All this makes one think about larger questions. Is there any city in the world with manicured-suburb levels of crime and social pathology but Manhattan or Naples levels of chaotic, vibrant life? It’s a tough question, and it forces one to wonder whether there wasn’t some truth in the protests—during Rudy Giuliani’s tenure in New York City, for example—that to clean up graffiti and prosecute turnstile jumpers was to assault the very character of urban life. American suburbanites’ and urban professionals’ zero tolerance for crime is extremely unrealistic compared to the reality of life in most places on earth, and even in America. What if this security and comfort is only achieved—or more ominously, only achievable—by repressing the impulses that lead both to crime and to vibrance? Must safe places be soulless and vibrant places be dangerous? Probably not. At least not completely or all the time. If they are, however, joined at the hip, perhaps we should rethink our attitudes about urban crime and culture and even how we categorize them.

While most Italian cities are lively, none that we saw were quite at the level of Naples. Every time I stopped to stare at salamis hanging in a window or found myself floored by a medieval church, my wife asked if I wanted to “escape” America. One can dream. But tourism has changed these places. When you think of moving to a hallowed Old World city, you almost imagine that the tourists disappear. When you’re a tourist, you grin and bear the metal detector and bag check to see the cathedral. But imagine being a resident, not allowed to walk into your own church. When your city is a global heritage site, it is also no longer your own. America’s lack of such deep history is one reason we don’t have to worry about such crushing international crowds. That tradeoff seems worthwhile to me. Perhaps the Romans and Florentines find their own tradeoff worthwhile, or perhaps they do not, but in any case they no longer have a choice.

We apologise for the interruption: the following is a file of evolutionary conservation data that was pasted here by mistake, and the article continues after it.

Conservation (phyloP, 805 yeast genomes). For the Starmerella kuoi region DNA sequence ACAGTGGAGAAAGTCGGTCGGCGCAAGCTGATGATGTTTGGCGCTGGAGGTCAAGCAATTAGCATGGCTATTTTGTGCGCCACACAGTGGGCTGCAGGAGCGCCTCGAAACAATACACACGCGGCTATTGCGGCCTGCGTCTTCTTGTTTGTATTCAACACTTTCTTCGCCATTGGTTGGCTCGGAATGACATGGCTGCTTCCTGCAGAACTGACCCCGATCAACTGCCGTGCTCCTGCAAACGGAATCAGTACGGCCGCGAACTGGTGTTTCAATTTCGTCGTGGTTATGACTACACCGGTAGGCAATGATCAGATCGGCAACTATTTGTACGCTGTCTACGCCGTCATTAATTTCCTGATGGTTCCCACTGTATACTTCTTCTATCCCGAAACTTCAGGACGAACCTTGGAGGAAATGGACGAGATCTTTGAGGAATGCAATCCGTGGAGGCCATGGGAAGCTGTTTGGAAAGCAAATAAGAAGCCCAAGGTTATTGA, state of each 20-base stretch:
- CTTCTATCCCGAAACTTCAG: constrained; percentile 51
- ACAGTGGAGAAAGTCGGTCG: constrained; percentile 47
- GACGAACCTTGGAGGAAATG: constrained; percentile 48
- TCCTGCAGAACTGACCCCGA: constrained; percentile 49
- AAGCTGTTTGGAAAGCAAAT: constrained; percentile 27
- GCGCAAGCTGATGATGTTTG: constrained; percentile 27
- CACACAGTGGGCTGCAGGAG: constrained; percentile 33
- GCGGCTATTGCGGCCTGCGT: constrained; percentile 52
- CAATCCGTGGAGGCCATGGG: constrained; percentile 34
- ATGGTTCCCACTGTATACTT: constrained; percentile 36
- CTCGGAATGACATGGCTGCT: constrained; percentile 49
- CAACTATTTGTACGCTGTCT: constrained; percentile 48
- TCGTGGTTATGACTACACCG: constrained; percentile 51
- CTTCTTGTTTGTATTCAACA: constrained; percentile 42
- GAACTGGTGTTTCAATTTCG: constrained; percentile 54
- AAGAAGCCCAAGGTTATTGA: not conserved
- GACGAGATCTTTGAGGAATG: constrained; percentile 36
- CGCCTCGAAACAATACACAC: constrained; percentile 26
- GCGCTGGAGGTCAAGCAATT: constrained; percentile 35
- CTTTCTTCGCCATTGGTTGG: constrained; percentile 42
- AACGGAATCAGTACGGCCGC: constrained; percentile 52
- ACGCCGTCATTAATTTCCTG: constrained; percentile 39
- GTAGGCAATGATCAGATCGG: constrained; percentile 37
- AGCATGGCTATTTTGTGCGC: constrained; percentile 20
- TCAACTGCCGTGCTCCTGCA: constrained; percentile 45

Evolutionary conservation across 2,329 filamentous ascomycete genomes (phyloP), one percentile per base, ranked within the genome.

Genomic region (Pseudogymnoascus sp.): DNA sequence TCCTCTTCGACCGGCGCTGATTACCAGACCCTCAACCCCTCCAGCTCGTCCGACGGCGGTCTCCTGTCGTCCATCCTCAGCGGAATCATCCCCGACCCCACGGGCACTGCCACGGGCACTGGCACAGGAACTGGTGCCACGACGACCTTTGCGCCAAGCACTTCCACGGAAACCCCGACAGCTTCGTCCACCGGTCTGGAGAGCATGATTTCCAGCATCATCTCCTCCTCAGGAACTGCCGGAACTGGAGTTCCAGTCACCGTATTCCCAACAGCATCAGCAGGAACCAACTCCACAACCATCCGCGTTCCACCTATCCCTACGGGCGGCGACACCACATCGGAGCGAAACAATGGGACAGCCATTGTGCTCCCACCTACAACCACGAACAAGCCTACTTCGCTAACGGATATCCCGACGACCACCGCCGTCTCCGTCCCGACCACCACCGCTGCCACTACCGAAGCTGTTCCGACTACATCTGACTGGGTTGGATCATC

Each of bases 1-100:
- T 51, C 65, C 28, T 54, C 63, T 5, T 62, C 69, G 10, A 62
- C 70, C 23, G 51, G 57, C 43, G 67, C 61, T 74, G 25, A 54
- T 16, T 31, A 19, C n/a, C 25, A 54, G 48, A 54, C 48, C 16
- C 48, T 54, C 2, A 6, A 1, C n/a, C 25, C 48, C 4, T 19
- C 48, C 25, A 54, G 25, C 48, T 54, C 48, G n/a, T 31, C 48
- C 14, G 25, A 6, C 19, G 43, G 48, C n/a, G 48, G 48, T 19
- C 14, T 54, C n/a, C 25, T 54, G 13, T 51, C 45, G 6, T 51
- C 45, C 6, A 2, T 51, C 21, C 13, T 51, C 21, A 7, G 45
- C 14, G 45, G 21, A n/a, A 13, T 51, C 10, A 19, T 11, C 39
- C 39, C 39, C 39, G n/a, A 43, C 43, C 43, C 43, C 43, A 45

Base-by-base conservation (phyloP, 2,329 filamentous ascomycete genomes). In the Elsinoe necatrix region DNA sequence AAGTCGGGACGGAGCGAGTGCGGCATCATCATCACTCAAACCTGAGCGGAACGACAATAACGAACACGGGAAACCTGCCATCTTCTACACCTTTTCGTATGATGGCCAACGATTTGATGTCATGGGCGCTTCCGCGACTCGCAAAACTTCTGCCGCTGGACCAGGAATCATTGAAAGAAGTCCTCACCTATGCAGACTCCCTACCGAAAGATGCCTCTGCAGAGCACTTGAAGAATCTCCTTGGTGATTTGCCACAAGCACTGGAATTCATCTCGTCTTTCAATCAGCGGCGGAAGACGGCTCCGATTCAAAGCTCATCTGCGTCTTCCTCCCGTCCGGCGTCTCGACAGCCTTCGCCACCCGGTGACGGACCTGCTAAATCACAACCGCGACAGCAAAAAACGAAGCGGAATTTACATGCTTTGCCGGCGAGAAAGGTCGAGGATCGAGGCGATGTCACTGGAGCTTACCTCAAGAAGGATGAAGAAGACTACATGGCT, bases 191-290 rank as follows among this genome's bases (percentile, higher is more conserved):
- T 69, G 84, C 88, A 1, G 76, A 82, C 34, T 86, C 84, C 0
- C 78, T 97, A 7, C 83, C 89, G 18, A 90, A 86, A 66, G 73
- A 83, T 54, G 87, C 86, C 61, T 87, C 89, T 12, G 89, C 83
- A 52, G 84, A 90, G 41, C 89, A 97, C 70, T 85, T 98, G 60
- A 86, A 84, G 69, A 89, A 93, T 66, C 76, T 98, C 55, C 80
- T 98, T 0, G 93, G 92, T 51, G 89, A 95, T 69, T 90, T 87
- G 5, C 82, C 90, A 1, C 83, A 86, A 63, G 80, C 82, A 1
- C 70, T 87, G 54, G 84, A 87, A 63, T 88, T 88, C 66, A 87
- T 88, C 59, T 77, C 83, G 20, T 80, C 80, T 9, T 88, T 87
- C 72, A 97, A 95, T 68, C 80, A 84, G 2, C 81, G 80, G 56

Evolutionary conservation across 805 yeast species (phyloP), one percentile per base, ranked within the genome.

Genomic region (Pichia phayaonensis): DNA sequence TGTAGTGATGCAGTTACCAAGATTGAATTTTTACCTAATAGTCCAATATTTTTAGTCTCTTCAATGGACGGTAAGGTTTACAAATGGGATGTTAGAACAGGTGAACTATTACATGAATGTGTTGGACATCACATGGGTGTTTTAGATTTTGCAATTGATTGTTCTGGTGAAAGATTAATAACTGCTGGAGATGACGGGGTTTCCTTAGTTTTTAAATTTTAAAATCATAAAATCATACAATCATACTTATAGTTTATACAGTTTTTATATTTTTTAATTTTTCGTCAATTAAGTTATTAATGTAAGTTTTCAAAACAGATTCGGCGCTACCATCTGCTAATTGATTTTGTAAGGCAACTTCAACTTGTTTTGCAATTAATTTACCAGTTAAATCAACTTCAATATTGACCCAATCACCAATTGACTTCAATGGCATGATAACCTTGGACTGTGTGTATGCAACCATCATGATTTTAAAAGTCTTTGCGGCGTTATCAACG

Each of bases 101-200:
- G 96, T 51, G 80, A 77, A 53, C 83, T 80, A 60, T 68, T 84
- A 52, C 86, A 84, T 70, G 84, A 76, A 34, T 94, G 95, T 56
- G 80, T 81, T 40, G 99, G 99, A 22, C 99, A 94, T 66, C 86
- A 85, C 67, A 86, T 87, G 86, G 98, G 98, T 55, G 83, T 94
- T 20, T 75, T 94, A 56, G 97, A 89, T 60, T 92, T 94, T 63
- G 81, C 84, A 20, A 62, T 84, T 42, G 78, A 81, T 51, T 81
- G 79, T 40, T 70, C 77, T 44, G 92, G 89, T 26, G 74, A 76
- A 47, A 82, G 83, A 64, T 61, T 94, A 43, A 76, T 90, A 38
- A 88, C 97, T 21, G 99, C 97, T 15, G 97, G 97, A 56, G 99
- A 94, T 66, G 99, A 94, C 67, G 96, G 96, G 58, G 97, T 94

After one of those many security lines, we entered the Florence Cathedral, a stylistically unique architectural marvel with a massive dome. We climbed a claustrophobic staircase some hundreds of steps high—300 or 400 or 500; it doesn’t feel very different—that snaked through the inside of the dome until we came out an attic-like door and onto a viewing deck.

The tour guide noted that this view of Florence was almost unchanged since the 1500s, a few decades after the cathedral was completed. In Europe, such a thing is perhaps unremarkable. But that particular view has remained constant for two centuries longer than the United States has existed.

One wonders just how deep into the American soul the throwaway ethic goes. Whole cities have come and gone, continuously rebuilt and reinvented. Despite a few impressive counterexamples, consider how few of New York City’s early buildings survive. Will there be layers to excavate when America finally gives up the ghost? Or will it all be demolished, carted away to the dump and grown over as though never settled? It is ironic that early Americans fancied themselves superior to the Natives because they left little of the physical residues of civilization. Yet except for our outsized impact in damaging the planet’s environment, perhaps we will have left very little either.